A few years ago, you may have walked past the Randolph Tower in the West Loop curious about a seemingly historic Chicago building which at one point had to be protected with metal and nets. Sidewalks in the area were also closed off as the building began to fall apart in 2001 and beautiful terracotta tiles broke free from the tower resembling others built during its time including: the Tribune Tower and London Guarantee Building.
Originally the Steuben Club, founded in 1919, the building was used at the time for members of the community supporting post war American-German immigrants and German businesses. Just months after the facilities opened including a ballroom, pool and gym the Great Depression hit and the glory of the building would change forever. The tiles that have fallen in recent years were so architecturally important they have been collected by The Smithsonian in Washington.
Seeing the potential to bring this 45 story tower back to life was Hartshorne Plunkard Architecture. A partner at the company, Paul Alessandro, speaks about this major renovation and says “A lot of the material that went into the build out was chosen for its recycled content. Carpet tiles were manufactured using recycled fibers and second hand materials went into everything from composite building” (Sustainable Chicago) Other factors which are making the building more green and sustainable are a car share program, boilers and a cooling system that are highly resourceful, bike storage and changing rooms for building tenants, LED lighting and a recycling program. Alessandro says “We exceed the minimum energy requirements by about 20% in this building” (Sustainable Chicago).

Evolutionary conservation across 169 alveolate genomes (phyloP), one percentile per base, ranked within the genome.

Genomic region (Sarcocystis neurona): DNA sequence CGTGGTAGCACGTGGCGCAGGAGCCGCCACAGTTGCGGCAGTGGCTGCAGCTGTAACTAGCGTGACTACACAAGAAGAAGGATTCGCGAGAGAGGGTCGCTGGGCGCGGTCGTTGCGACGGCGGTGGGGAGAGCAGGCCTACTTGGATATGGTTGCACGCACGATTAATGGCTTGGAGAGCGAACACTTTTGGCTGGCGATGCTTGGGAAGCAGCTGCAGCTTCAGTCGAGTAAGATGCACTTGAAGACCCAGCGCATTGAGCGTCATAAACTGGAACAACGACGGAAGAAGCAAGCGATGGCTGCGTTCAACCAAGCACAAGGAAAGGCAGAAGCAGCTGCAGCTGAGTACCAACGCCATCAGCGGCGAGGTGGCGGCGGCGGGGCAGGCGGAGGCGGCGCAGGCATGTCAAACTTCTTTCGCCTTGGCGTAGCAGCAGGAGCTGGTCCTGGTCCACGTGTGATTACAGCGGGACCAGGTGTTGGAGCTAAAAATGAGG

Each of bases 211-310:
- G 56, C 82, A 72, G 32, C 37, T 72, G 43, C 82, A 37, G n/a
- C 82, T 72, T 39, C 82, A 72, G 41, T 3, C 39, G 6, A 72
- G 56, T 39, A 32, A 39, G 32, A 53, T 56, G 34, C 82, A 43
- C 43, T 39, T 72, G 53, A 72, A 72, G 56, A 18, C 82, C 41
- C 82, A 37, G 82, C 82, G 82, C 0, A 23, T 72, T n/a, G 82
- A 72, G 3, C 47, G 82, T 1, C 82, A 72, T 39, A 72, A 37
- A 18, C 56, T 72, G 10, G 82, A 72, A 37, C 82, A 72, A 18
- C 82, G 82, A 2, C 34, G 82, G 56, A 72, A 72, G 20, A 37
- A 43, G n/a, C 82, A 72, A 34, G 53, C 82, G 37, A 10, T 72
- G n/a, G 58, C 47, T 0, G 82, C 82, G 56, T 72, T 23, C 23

As a current urban residence and luxury apartment building with company Village Green the tower renovation is absolutely stunning. Who wouldn’t want to live in a building with such an incredible architectural history that has been rejuvenated into an eco-friendly modern palace? We will be on the lookout for other major sky scrapers and hotel buildings that are attempting to facilitate the city’s energy footprint as much as possible. These modern revamps and new technologies are so powerful when you mix the old and the new to create a beautiful, and inspirational final product.
Visit the website here.
Baker, Matt. “Gothic Revival: Does the Randolph Tower Portend a Residential Renaissance in the Loop?” Sustainable Chicago (26 Sept. 2013): 4-8. Sustainable Chicago. Web. 30 Sept. 2013.